Once unmolded, you can present the chocolately face as-is (preferably nestled in a pretty box), or you can paint on details with a (new!) small paintbrush and colored candy melts.

Bonus link: When researching this article I discovered that edible chocolate buttholes are a thing. If you want to try that at home, you are totally on your own.

Posted in Needful Things | 3 Comments »

The Gentleman’s Single-Use Monocle

April 1st, 2015 by Cobwebs

Bear with me, because this sounds like an April Fool’s prank but in fact is not.

Zach Weinersmith, creator of the webcomic Saturday Morning Breakfast Cereal, currently has a Kickstarter project for The Gentleman’s Single-Use Monocle. It’s a simple visual joke, the punchline being that it’s not a condom.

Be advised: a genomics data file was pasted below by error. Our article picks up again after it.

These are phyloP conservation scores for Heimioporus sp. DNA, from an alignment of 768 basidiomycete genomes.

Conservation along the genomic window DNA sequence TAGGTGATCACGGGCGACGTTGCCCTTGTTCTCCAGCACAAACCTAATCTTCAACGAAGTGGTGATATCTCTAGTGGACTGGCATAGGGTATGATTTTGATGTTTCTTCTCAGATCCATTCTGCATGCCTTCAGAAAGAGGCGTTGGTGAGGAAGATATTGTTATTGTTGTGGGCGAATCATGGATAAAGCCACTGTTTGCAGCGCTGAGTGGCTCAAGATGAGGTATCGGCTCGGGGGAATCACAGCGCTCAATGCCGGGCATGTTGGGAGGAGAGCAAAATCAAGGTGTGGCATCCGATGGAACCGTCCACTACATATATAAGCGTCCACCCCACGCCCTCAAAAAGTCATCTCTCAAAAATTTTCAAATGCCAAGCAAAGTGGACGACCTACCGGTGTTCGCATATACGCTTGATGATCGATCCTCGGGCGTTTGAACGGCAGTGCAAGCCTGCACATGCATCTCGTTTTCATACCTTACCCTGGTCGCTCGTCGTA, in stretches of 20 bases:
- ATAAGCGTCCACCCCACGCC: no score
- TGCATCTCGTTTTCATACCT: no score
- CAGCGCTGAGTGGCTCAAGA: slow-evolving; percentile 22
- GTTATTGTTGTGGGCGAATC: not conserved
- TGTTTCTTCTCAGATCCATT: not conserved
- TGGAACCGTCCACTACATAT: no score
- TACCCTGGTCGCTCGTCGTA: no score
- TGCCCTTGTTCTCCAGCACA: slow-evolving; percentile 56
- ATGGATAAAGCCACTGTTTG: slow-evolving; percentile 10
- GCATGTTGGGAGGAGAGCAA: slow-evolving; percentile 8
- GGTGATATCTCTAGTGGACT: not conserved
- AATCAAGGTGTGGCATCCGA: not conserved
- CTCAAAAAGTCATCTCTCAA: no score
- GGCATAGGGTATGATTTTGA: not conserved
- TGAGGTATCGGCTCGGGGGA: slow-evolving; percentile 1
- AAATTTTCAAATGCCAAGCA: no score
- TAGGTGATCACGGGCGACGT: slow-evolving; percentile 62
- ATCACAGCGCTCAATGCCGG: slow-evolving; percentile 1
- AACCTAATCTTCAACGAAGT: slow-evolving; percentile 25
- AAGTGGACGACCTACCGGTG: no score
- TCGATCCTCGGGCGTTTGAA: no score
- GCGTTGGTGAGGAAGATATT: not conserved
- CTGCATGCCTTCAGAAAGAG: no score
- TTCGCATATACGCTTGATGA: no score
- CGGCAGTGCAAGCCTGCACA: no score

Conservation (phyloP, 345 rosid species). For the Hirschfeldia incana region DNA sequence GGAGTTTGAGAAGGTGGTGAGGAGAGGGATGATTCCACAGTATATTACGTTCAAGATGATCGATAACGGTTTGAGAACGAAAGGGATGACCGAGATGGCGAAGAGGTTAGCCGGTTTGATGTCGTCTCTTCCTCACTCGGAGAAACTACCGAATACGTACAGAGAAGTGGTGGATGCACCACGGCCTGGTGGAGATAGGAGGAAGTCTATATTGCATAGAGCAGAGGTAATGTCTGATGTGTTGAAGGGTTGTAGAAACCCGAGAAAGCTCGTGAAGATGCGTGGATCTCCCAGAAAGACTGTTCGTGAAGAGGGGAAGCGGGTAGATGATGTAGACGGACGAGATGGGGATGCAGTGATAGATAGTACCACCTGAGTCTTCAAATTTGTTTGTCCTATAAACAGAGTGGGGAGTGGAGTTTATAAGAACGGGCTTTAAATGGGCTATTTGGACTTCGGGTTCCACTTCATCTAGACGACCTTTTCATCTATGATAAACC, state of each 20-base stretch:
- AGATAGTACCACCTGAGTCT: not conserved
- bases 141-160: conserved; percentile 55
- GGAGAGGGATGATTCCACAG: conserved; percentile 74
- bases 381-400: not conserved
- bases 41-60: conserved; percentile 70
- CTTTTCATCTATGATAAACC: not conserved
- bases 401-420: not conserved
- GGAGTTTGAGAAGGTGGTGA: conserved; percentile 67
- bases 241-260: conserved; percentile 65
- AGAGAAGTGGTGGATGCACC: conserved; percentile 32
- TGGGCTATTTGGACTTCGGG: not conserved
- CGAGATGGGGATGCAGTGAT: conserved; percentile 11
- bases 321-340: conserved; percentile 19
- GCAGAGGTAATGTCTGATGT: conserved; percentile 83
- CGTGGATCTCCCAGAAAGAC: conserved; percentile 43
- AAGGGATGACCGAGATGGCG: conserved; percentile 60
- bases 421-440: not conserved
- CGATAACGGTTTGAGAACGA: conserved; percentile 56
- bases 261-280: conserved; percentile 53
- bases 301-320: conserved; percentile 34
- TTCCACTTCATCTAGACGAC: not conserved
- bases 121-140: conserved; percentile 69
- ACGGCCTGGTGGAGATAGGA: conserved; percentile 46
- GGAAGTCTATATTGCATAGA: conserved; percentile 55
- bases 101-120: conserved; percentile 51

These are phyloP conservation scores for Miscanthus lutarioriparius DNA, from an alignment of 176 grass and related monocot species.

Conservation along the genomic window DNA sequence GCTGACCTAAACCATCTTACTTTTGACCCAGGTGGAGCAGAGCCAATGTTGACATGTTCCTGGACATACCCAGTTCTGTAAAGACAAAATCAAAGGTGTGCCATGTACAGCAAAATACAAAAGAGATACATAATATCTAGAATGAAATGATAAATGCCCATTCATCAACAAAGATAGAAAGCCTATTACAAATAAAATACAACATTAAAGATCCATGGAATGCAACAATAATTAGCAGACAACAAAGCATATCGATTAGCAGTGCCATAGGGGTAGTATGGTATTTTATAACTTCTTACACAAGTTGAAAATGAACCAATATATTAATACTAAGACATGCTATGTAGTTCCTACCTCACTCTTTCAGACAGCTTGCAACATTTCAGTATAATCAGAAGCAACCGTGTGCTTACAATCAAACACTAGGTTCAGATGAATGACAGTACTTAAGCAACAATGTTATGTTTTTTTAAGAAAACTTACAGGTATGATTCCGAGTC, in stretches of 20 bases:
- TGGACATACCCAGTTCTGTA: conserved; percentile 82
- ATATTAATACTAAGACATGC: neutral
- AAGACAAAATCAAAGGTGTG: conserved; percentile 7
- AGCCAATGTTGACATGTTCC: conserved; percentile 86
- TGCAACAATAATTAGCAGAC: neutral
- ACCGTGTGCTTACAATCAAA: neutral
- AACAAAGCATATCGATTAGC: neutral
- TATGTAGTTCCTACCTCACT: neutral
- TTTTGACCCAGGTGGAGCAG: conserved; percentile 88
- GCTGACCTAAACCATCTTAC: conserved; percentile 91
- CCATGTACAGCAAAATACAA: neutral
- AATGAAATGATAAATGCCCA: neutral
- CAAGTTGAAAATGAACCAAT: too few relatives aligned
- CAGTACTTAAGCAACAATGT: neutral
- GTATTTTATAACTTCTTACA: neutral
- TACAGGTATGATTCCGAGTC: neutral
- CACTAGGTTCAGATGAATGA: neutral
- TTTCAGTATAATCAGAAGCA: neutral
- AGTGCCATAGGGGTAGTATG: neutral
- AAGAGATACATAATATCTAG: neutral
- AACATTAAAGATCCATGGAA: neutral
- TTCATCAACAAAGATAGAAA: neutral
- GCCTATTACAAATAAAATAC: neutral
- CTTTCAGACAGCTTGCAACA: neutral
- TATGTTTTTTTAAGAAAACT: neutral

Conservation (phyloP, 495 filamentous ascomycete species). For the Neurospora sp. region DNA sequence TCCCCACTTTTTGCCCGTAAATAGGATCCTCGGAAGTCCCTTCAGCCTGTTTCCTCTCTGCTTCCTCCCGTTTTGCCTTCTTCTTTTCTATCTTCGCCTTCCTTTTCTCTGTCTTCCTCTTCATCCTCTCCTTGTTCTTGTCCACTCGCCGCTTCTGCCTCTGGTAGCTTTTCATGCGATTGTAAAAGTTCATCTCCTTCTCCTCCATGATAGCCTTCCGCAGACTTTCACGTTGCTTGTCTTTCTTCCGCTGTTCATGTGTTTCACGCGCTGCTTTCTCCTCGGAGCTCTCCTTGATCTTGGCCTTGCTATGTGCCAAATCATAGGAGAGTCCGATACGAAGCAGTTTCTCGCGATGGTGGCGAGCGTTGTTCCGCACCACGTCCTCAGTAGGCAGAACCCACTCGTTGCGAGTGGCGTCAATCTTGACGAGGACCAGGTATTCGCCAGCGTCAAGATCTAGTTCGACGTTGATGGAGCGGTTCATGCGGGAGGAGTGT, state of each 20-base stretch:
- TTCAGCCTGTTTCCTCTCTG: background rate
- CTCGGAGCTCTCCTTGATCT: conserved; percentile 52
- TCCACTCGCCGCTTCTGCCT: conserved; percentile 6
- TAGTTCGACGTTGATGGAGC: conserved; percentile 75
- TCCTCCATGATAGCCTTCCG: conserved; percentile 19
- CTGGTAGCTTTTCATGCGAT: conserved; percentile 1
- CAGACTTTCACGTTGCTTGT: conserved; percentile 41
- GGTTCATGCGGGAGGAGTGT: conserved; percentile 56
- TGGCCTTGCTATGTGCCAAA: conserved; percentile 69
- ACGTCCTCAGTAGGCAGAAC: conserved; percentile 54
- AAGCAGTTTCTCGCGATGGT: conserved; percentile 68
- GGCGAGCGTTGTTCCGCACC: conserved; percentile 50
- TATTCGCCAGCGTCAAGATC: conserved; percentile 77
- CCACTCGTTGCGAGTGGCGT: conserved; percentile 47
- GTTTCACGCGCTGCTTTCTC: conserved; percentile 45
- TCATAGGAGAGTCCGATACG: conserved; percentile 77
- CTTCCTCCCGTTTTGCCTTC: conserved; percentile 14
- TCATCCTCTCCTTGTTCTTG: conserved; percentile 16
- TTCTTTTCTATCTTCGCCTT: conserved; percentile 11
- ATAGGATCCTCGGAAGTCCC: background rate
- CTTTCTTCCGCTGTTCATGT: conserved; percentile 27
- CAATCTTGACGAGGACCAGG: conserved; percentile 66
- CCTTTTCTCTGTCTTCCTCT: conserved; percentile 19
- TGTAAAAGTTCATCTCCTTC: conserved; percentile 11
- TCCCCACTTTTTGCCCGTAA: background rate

Although we have worked hard to keep the price low, we have also taken care to make sure the monocle is of a better quality than the cheap ones you usually see in novelty shops. Our monocle is mostly plastic, with a metal chain that gives it a pleasant jingle, and color choices that give it a realistic look. The monocle itself is very durable and would be a fine addition to a cosplay costume.

Its wrapper has a clear back so you can show it off without opening it, but he also plans to sell them in multipacks in case you use them. It’d be a mildly amusing addition to a steampunky cosplay ensemble, but if they can be bulk-purchased cheaply enough I’m thinking they’d also be an excellent promotional freebie for vendors at conventions to hand out.

Here’s his Kickstarter video: